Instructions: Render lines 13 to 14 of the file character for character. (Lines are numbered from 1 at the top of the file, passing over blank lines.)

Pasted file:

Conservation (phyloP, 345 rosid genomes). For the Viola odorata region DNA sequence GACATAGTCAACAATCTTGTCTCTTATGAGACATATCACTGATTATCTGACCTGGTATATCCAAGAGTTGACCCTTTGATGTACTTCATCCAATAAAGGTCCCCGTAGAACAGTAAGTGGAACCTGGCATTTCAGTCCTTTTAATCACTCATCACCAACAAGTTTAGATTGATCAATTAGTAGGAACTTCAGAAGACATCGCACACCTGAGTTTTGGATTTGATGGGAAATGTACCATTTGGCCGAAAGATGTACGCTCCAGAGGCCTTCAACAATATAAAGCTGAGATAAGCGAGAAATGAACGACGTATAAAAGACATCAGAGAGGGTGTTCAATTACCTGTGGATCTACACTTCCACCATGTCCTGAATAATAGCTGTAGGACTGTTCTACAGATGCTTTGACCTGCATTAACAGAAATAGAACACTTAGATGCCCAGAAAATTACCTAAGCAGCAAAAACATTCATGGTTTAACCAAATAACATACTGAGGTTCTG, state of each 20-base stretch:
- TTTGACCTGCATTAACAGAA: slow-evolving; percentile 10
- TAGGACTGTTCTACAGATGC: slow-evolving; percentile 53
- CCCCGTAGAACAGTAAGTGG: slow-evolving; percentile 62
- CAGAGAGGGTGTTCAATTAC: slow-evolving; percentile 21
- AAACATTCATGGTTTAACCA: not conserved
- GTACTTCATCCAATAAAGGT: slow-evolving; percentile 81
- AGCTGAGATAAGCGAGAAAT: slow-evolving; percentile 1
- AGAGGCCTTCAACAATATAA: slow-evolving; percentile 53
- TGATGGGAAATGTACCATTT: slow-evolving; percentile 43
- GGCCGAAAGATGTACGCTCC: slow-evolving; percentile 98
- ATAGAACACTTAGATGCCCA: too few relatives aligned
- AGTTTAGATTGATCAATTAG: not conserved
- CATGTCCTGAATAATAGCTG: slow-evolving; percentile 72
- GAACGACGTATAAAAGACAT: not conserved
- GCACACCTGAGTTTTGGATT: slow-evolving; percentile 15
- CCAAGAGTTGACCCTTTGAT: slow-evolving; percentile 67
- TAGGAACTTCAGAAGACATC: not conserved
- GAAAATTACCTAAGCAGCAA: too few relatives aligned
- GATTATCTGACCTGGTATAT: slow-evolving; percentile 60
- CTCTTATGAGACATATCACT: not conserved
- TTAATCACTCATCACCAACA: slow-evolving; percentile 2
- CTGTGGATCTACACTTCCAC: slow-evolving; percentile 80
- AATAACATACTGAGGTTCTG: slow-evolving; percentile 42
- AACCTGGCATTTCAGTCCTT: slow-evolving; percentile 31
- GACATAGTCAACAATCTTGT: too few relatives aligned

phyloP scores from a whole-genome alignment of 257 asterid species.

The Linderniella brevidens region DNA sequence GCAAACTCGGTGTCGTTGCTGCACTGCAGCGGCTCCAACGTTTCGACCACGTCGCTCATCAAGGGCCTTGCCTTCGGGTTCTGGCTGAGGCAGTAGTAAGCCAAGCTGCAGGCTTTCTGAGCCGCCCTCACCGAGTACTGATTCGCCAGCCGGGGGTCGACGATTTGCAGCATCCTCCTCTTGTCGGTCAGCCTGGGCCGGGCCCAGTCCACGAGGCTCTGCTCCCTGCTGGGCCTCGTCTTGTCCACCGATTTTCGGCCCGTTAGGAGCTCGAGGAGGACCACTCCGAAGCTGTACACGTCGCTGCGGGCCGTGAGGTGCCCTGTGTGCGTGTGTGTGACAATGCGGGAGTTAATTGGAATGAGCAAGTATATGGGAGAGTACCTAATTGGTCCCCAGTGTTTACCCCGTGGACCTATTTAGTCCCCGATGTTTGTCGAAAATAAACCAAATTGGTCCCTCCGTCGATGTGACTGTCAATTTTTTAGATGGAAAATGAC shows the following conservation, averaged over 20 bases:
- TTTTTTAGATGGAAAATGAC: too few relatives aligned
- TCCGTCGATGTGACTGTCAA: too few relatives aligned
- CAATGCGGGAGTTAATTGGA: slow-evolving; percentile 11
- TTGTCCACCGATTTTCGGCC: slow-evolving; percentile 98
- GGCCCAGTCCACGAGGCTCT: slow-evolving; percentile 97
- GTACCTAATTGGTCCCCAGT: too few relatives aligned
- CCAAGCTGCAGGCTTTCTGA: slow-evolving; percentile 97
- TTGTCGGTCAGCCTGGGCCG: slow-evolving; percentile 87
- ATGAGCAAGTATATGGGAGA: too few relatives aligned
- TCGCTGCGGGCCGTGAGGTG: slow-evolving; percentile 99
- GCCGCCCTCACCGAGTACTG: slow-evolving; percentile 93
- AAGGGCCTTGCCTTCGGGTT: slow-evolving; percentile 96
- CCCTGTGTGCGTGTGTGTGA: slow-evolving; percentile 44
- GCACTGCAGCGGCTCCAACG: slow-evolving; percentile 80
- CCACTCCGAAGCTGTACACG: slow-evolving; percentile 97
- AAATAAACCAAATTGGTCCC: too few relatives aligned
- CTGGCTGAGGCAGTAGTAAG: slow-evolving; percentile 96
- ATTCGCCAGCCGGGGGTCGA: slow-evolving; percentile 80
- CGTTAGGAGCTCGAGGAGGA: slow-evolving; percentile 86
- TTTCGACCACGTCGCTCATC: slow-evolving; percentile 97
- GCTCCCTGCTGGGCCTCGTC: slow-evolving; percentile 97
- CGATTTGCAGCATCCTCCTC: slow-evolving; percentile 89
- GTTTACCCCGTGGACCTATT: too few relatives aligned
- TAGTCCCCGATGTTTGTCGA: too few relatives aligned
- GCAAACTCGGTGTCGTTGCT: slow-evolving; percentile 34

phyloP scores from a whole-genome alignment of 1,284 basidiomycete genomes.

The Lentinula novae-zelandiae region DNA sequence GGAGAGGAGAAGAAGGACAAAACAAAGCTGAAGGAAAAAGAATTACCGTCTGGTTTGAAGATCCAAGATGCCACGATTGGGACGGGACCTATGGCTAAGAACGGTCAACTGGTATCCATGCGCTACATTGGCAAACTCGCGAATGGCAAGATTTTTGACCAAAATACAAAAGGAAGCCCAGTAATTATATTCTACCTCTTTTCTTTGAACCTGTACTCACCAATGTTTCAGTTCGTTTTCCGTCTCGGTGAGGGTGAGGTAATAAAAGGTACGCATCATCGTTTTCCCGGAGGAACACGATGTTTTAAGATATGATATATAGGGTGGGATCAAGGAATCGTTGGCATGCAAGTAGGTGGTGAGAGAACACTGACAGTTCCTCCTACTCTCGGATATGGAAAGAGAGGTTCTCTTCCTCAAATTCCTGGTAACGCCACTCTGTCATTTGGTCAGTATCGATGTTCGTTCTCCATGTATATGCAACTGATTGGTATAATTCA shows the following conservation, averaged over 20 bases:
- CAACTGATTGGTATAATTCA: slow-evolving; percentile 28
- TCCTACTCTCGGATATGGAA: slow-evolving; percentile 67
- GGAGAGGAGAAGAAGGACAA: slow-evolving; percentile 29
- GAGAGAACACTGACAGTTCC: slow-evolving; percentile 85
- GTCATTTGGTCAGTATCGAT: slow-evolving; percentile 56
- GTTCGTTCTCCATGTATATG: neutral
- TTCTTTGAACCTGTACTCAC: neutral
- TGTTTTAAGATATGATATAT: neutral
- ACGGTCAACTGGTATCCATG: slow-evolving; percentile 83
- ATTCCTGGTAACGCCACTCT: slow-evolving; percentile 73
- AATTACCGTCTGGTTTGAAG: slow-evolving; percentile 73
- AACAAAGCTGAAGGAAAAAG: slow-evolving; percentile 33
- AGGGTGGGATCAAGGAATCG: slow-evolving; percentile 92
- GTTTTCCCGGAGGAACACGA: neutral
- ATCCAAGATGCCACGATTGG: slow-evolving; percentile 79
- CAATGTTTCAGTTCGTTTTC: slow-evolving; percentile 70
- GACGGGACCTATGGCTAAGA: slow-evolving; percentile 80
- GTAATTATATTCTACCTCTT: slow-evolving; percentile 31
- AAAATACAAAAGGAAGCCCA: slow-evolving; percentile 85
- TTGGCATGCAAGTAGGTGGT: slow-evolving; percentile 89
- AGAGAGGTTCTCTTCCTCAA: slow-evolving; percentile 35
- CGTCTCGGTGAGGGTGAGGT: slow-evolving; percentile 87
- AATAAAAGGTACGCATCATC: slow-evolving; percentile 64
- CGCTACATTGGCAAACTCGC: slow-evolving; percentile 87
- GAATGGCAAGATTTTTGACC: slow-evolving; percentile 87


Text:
- AGTTTAGATTGATCAATTAG: not conserved
- CATGTCCTGAATAATAGCTG: slow-evolving; percentile 72